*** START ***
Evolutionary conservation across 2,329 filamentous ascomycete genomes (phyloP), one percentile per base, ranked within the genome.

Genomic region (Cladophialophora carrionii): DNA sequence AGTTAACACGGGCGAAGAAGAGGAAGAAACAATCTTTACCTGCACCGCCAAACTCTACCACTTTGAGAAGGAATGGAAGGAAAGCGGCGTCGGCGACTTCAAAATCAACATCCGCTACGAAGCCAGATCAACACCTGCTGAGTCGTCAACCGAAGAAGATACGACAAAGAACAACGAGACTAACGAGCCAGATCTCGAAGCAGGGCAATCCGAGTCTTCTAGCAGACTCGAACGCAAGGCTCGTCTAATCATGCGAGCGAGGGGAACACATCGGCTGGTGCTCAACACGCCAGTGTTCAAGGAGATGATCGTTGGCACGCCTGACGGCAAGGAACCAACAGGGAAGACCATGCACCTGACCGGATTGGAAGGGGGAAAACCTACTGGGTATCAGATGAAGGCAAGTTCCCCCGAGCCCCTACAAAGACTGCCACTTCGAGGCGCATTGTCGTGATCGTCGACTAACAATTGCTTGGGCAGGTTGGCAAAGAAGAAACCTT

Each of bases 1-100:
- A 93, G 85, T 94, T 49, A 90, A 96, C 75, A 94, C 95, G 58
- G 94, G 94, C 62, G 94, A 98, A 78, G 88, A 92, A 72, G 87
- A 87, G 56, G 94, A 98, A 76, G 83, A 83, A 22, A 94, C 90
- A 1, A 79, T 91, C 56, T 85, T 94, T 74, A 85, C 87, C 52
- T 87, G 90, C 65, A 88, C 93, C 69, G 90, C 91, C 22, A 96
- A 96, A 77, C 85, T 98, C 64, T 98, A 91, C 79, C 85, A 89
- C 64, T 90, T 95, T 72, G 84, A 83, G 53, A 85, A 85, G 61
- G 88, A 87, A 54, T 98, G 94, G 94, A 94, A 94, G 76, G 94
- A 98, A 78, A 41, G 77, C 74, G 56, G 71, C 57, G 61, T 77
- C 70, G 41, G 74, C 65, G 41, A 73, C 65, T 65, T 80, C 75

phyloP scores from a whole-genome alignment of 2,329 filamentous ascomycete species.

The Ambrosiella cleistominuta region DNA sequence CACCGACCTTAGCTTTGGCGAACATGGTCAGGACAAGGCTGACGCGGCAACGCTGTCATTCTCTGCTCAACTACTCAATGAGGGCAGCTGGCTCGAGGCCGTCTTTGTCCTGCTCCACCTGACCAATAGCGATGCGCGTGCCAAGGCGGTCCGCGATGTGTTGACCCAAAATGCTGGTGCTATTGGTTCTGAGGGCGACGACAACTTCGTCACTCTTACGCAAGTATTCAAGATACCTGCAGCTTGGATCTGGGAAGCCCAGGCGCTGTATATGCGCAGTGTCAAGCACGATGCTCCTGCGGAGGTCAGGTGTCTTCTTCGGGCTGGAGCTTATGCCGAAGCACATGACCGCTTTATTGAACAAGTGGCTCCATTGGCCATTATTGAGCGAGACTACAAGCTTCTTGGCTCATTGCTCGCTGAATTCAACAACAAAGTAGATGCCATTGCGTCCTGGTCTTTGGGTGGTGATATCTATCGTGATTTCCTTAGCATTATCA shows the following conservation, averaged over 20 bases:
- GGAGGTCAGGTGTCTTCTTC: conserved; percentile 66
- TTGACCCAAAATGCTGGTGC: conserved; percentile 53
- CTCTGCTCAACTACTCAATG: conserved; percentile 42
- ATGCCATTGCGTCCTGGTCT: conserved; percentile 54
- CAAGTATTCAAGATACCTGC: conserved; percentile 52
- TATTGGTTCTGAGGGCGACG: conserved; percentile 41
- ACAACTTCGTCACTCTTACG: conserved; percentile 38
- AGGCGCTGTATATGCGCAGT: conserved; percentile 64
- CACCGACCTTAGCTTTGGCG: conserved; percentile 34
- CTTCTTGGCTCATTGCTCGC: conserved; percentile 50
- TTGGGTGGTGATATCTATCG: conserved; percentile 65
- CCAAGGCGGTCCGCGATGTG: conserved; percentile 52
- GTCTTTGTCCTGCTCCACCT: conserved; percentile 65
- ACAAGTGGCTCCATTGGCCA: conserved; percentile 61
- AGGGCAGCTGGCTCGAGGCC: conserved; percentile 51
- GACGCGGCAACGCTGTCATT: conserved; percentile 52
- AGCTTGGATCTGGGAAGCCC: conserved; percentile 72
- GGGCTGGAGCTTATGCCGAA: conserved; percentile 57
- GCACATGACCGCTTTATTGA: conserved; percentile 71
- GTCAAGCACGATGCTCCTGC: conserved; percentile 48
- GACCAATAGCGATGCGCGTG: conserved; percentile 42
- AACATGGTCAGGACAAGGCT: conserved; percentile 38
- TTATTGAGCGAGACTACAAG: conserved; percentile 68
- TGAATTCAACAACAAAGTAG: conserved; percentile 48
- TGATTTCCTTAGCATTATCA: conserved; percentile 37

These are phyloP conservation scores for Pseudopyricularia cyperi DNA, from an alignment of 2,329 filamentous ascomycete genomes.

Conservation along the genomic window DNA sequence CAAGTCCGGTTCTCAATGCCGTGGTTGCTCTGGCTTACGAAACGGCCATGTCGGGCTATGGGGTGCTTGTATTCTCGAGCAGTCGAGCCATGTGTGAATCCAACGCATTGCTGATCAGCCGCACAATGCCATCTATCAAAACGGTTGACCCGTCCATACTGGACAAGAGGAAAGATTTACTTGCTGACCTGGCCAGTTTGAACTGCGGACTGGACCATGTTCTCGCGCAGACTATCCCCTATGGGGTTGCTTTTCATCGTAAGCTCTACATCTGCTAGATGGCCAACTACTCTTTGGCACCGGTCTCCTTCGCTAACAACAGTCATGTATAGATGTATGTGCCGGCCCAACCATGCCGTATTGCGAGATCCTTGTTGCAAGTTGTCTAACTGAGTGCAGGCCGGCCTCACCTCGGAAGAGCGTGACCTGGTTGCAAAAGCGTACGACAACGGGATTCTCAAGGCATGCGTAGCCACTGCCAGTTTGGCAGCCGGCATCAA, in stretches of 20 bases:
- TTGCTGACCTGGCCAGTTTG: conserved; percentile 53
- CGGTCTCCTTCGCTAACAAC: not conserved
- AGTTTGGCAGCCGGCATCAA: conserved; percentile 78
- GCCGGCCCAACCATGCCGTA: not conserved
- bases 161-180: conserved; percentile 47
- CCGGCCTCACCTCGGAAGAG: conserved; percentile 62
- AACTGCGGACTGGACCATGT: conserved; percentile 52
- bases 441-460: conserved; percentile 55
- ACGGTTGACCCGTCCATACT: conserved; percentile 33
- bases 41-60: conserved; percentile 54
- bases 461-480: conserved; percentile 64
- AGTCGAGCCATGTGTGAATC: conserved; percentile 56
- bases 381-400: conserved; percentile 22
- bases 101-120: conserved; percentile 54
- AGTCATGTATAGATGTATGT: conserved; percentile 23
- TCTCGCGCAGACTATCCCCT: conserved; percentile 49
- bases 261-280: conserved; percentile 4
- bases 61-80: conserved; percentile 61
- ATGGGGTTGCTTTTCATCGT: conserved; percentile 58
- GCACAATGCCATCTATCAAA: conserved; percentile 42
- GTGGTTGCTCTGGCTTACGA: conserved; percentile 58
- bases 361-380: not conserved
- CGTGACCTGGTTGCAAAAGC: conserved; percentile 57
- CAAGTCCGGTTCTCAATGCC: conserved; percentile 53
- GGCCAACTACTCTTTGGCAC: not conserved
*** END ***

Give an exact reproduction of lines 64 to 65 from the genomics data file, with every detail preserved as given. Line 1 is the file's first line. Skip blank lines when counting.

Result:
- bases 361-380: not conserved
- CGTGACCTGGTTGCAAAAGC: conserved; percentile 57